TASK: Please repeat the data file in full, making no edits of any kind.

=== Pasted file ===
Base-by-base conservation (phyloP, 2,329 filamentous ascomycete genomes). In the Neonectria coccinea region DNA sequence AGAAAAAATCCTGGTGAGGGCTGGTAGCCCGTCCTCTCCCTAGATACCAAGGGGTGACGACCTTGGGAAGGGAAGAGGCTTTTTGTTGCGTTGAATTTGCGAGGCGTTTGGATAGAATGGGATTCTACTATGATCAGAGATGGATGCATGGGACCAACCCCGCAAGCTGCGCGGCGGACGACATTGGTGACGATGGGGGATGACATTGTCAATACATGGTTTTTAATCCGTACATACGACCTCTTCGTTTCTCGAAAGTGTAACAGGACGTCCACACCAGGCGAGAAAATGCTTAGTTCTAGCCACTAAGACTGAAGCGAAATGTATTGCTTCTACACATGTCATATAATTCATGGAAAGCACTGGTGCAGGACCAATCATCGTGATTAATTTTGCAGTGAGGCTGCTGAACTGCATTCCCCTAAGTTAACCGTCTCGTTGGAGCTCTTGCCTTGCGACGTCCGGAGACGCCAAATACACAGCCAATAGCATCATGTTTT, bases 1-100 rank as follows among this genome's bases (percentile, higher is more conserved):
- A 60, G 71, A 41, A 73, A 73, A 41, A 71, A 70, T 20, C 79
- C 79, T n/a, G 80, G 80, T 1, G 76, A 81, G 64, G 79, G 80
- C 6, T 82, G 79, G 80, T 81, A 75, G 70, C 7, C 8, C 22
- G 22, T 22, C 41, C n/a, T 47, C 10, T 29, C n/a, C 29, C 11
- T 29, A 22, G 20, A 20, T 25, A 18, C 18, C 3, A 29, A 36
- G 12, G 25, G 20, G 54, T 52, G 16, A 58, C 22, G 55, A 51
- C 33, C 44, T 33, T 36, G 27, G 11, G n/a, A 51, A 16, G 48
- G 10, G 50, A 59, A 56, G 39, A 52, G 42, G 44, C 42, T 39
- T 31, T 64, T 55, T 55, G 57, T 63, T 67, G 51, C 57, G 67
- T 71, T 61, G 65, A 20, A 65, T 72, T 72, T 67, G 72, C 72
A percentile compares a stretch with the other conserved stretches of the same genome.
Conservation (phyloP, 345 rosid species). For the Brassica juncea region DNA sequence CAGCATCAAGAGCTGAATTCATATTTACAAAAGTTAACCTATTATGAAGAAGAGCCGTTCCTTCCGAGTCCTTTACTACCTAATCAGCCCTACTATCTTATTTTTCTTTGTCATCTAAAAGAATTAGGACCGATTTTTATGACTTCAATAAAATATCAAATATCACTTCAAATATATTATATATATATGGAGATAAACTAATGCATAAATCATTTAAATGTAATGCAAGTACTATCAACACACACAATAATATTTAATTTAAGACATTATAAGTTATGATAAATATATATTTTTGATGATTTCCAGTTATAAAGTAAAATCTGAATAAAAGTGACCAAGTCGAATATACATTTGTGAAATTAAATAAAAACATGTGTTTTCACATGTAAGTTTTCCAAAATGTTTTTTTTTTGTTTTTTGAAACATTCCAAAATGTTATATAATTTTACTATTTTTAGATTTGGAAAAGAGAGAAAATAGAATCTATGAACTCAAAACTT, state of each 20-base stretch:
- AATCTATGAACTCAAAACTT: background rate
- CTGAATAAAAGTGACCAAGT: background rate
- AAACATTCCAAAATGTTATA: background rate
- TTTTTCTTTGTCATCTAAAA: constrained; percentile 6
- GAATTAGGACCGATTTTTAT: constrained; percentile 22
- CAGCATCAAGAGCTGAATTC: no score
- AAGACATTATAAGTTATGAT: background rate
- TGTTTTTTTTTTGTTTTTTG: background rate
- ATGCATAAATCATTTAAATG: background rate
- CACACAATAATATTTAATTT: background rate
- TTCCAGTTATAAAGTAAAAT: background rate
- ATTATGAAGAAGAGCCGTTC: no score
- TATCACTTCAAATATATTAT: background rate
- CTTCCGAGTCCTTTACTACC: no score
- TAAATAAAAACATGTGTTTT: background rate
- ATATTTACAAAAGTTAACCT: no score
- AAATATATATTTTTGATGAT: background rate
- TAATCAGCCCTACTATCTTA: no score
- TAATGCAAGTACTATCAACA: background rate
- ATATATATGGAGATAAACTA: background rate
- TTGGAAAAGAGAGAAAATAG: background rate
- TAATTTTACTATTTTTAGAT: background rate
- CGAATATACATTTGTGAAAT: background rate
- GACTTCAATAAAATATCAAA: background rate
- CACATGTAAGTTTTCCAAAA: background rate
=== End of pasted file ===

Base-by-base conservation (phyloP, 2,329 filamentous ascomycete genomes). In the Neonectria coccinea region DNA sequence AGAAAAAATCCTGGTGAGGGCTGGTAGCCCGTCCTCTCCCTAGATACCAAGGGGTGACGACCTTGGGAAGGGAAGAGGCTTTTTGTTGCGTTGAATTTGCGAGGCGTTTGGATAGAATGGGATTCTACTATGATCAGAGATGGATGCATGGGACCAACCCCGCAAGCTGCGCGGCGGACGACATTGGTGACGATGGGGGATGACATTGTCAATACATGGTTTTTAATCCGTACATACGACCTCTTCGTTTCTCGAAAGTGTAACAGGACGTCCACACCAGGCGAGAAAATGCTTAGTTCTAGCCACTAAGACTGAAGCGAAATGTATTGCTTCTACACATGTCATATAATTCATGGAAAGCACTGGTGCAGGACCAATCATCGTGATTAATTTTGCAGTGAGGCTGCTGAACTGCATTCCCCTAAGTTAACCGTCTCGTTGGAGCTCTTGCCTTGCGACGTCCGGAGACGCCAAATACACAGCCAATAGCATCATGTTTT, bases 1-100 rank as follows among this genome's bases (percentile, higher is more conserved):
- A 60, G 71, A 41, A 73, A 73, A 41, A 71, A 70, T 20, C 79
- C 79, T n/a, G 80, G 80, T 1, G 76, A 81, G 64, G 79, G 80
- C 6, T 82, G 79, G 80, T 81, A 75, G 70, C 7, C 8, C 22
- G 22, T 22, C 41, C n/a, T 47, C 10, T 29, C n/a, C 29, C 11
- T 29, A 22, G 20, A 20, T 25, A 18, C 18, C 3, A 29, A 36
- G 12, G 25, G 20, G 54, T 52, G 16, A 58, C 22, G 55, A 51
- C 33, C 44, T 33, T 36, G 27, G 11, G n/a, A 51, A 16, G 48
- G 10, G 50, A 59, A 56, G 39, A 52, G 42, G 44, C 42, T 39
- T 31, T 64, T 55, T 55, G 57, T 63, T 67, G 51, C 57, G 67
- T 71, T 61, G 65, A 20, A 65, T 72, T 72, T 67, G 72, C 72
A percentile compares a stretch with the other conserved stretches of the same genome.
Conservation (phyloP, 345 rosid species). For the Brassica juncea region DNA sequence CAGCATCAAGAGCTGAATTCATATTTACAAAAGTTAACCTATTATGAAGAAGAGCCGTTCCTTCCGAGTCCTTTACTACCTAATCAGCCCTACTATCTTATTTTTCTTTGTCATCTAAAAGAATTAGGACCGATTTTTATGACTTCAATAAAATATCAAATATCACTTCAAATATATTATATATATATGGAGATAAACTAATGCATAAATCATTTAAATGTAATGCAAGTACTATCAACACACACAATAATATTTAATTTAAGACATTATAAGTTATGATAAATATATATTTTTGATGATTTCCAGTTATAAAGTAAAATCTGAATAAAAGTGACCAAGTCGAATATACATTTGTGAAATTAAATAAAAACATGTGTTTTCACATGTAAGTTTTCCAAAATGTTTTTTTTTTGTTTTTTGAAACATTCCAAAATGTTATATAATTTTACTATTTTTAGATTTGGAAAAGAGAGAAAATAGAATCTATGAACTCAAAACTT, state of each 20-base stretch:
- AATCTATGAACTCAAAACTT: background rate
- CTGAATAAAAGTGACCAAGT: background rate
- AAACATTCCAAAATGTTATA: background rate
- TTTTTCTTTGTCATCTAAAA: constrained; percentile 6
- GAATTAGGACCGATTTTTAT: constrained; percentile 22
- CAGCATCAAGAGCTGAATTC: no score
- AAGACATTATAAGTTATGAT: background rate
- TGTTTTTTTTTTGTTTTTTG: background rate
- ATGCATAAATCATTTAAATG: background rate
- CACACAATAATATTTAATTT: background rate
- TTCCAGTTATAAAGTAAAAT: background rate
- ATTATGAAGAAGAGCCGTTC: no score
- TATCACTTCAAATATATTAT: background rate
- CTTCCGAGTCCTTTACTACC: no score
- TAAATAAAAACATGTGTTTT: background rate
- ATATTTACAAAAGTTAACCT: no score
- AAATATATATTTTTGATGAT: background rate
- TAATCAGCCCTACTATCTTA: no score
- TAATGCAAGTACTATCAACA: background rate
- ATATATATGGAGATAAACTA: background rate
- TTGGAAAAGAGAGAAAATAG: background rate
- TAATTTTACTATTTTTAGAT: background rate
- CGAATATACATTTGTGAAAT: background rate
- GACTTCAATAAAATATCAAA: background rate
- CACATGTAAGTTTTCCAAAA: background rate